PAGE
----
There is a paradox in modern life when it comes to death. On the one hand, we are constantly exposed to images of people dying, both in the news that we consume and in the films and television that we watch. Yet on the other, we have become increasingly separated from the reality of death in our everyday lives.
Previous generations were far more accustomed to death than we are. Because many more people died young, the rhythm of birth and death, of celebration and grieving, was much more familiar.
Thanks to modern medicine, we can all expect to live much longer now. Thanks to plastic surgery and a culture generally obsessed by youth, we have also been sold the myth that we never really have to grow old. Yet sooner or later, everybody dies.
Bereavement is always a shock, especially if the death is unexpected or violent. Yet our society does little to prepare for us for it. Some people appear to take grief in their stride. For others, however, the death of a loved one can come as a devastating blow. Whatever the response, bereavement will – sooner or later – come to us all.
Working through grief is inevitably a painful process, but it is an intrinsic part of what it means to be human. No matter how overwhelming the feelings, life goes on. No one can ever replace the lost loved one, but with the right help and support, it is possible to restore a sense of meaning to life.
For most people, the process of coming to terms with the death of a loved one will take some time. We call this process mourning, and it can take us through a range of different emotions and responses.
There is no right or wrong way to mourn. For some it can be a rollercoaster of wild mood swings, for others it is an altogether quieter experience. Despite the huge variations in the way people respond, however, it is possible to identify some common stages. There is no set time-scale for these stages, they may well overlap, and sometimes they may even occur in a different order. But it can be helpful to know what they are and that they are all completely normal.
The Royal College of Psychiatrists cites the following:
Shock. Most people feel stunned in the hours or days following the death of a loved one.
Numbness. A sense of being separated from one’s own emotions can be useful when it comes to getting through practical challenges such as arranging a funeral, but it becomes problematic if it goes on for too long. Actually seeing the body can help overcome this. The funeral itself is often the ‘wake-up call’ that someone has truly gone. It is also an important opportunity to say goodbye.
Yearning. After a while, numbness can give way to a profound pining for the person who has died. This can make it difficult to sleep or concentrate on even the simplest tasks.
Anger. At this stage, the loss can seem brutally cruel and unfair. People can often feel anger towards the medical staff who could not prevent the death. Confusingly, it is also possible to feel real anger towards the person who has died for having gone away.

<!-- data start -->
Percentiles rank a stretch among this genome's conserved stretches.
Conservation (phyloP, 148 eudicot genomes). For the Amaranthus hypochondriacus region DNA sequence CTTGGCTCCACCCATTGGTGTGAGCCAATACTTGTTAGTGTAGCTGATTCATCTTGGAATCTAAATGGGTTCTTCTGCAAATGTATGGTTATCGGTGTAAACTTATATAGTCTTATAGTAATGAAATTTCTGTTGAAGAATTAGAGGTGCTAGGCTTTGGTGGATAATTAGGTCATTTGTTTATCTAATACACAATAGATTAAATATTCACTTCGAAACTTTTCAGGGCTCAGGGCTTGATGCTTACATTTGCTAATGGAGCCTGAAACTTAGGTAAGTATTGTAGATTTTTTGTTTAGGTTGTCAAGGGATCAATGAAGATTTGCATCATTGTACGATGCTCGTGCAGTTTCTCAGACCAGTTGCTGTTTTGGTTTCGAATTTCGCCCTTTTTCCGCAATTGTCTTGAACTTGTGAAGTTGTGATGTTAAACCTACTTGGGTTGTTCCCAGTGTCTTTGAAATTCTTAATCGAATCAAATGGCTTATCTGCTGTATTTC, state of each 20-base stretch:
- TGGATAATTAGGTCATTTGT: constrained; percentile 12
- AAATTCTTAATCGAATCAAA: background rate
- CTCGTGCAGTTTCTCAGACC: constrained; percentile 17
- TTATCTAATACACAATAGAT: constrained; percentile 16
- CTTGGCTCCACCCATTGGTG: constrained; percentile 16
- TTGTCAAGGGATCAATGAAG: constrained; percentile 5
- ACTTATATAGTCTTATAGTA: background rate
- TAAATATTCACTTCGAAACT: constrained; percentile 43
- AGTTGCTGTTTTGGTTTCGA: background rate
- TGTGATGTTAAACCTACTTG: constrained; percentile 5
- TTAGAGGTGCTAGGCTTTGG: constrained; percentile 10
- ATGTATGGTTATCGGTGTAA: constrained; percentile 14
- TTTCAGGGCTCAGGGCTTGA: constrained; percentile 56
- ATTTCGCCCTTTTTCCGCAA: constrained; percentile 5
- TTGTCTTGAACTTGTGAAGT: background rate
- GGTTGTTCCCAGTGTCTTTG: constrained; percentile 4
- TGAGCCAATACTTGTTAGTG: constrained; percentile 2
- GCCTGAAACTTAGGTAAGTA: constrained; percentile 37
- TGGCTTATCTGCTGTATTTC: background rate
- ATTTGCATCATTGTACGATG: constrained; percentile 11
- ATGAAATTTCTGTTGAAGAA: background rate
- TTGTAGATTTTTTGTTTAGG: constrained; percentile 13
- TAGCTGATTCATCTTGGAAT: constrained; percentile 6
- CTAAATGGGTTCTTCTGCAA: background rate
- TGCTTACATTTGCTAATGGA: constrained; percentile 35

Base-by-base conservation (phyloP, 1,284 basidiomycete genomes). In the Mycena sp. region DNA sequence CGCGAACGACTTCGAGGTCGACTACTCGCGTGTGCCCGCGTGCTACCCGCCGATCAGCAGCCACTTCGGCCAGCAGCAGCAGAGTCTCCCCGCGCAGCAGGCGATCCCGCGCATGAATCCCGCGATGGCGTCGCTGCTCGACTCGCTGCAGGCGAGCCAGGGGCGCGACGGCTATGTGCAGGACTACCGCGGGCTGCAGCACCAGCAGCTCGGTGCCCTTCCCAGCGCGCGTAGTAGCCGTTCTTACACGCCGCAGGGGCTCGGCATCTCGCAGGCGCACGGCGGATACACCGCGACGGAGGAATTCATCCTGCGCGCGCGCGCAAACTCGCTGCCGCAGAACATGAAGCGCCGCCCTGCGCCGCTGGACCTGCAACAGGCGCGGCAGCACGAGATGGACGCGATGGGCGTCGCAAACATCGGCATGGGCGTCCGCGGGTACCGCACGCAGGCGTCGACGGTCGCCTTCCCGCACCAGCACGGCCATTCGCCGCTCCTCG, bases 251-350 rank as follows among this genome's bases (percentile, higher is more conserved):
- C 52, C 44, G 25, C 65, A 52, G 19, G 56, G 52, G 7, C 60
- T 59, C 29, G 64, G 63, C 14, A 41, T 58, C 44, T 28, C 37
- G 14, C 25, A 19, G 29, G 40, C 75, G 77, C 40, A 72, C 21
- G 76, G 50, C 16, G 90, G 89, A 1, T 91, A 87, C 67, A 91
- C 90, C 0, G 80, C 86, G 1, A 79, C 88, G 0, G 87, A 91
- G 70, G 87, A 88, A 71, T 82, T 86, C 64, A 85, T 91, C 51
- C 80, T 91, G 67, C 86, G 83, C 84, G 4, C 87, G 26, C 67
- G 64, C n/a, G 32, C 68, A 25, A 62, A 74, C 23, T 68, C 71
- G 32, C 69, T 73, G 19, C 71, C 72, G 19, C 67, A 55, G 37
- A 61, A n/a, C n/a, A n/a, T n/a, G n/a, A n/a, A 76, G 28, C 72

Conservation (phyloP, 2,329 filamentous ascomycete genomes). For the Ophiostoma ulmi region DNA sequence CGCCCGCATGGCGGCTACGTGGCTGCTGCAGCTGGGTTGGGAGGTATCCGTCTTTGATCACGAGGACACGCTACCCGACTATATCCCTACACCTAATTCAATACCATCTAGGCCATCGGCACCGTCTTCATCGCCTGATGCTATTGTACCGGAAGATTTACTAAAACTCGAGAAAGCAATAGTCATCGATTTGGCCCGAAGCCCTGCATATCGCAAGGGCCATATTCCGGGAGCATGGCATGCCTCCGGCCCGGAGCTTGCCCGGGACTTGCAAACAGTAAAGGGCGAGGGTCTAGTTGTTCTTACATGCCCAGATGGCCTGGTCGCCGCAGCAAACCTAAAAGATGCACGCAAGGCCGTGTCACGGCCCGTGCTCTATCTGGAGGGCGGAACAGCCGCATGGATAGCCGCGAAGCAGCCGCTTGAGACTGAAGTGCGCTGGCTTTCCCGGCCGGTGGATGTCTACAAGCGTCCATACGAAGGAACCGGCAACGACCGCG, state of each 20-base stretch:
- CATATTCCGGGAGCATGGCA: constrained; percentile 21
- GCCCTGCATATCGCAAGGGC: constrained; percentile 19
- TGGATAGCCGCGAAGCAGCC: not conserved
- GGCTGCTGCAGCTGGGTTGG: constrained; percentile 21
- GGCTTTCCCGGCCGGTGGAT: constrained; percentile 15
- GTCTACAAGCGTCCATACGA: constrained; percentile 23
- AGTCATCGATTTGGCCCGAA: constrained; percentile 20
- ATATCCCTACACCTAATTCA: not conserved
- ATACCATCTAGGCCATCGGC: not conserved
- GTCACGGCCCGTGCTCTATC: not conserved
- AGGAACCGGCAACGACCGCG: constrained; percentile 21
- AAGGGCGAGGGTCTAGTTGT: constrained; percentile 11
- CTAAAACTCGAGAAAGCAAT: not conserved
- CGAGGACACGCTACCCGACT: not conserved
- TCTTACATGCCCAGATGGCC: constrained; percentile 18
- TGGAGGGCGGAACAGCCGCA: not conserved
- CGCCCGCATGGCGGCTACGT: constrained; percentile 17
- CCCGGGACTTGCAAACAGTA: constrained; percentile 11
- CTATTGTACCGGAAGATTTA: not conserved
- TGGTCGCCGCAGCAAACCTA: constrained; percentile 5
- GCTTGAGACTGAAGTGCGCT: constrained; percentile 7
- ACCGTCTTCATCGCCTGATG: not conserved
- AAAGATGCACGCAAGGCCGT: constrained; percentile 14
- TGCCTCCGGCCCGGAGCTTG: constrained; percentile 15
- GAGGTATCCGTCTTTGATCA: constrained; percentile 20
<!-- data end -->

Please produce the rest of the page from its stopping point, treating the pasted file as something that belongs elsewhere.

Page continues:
Guilt. This is very common. People find that they can’t stop thinking about things they should have said or done. More uncomfortably, people can experience enormous guilt if part of them feels relieved that the person has died, say after a long and painful illness.
Agitation. This is usually strongest about two weeks after the death. This strong emotion can be interspersed with bouts of intense sadness, silence and withdrawal. People often find themselves bursting into tears for no apparent reason. No matter how strong the temptation to isolate, it is crucial to find normal activities to do during this phase and talk to others.
Depression. This can reach its peak after about six weeks, again interspersed with bouts of intense emotion. While it can appear that the bereaved person is doing nothing during this phase, they are usually absorbed in thought about the person they have lost.
Letting-go and acceptance. Eventually depression begins to lift and a sense of vitality returns.
How long does the process take?
It is almost impossible to tell for sure how long it will take to get over a bereavement. Some say that most people recover within one or two years, but the length of the process depends on a variety of factors.
The severity of the grief will, of course, be largely dictated by the person’s relationship with the dead person and how close they were. Aside from this pivotal consideration, there are two key areas that can affect the grieving process; the circumstances of the person that is grieving and the circumstances of the death itself. Let’s look at them separately.
Some of the factors that make it more difficult for individuals to move through the grieving process include:
- The grieving person is socially isolated and has little support from community, family or friends.
- They have unresolved business with the person who died, such as old quarrels or unexpressed anger or love (or the person who died was estranged from the mourner).
- The mourner could not attend the funeral, or there was no funeral.
- The relationship with the person who died is not legally recognized or socially accepted (e.g. the person who died was a same-sex partner or partner from an extra-marital relationship).
Circumstances of the death that might make it difficult to accept and process:
- The death was sudden or unexpected.
- It was the parent of a child or adolescent who died.
- It was a child or baby that died or miscarried.
- The death was caused by suicide.
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I experienced tough times a number of years ago when I was taking drugs to get me through the day. I am now drug free and would not be here if it was not for a very supportive family. It is so important to talk to others about your issues.
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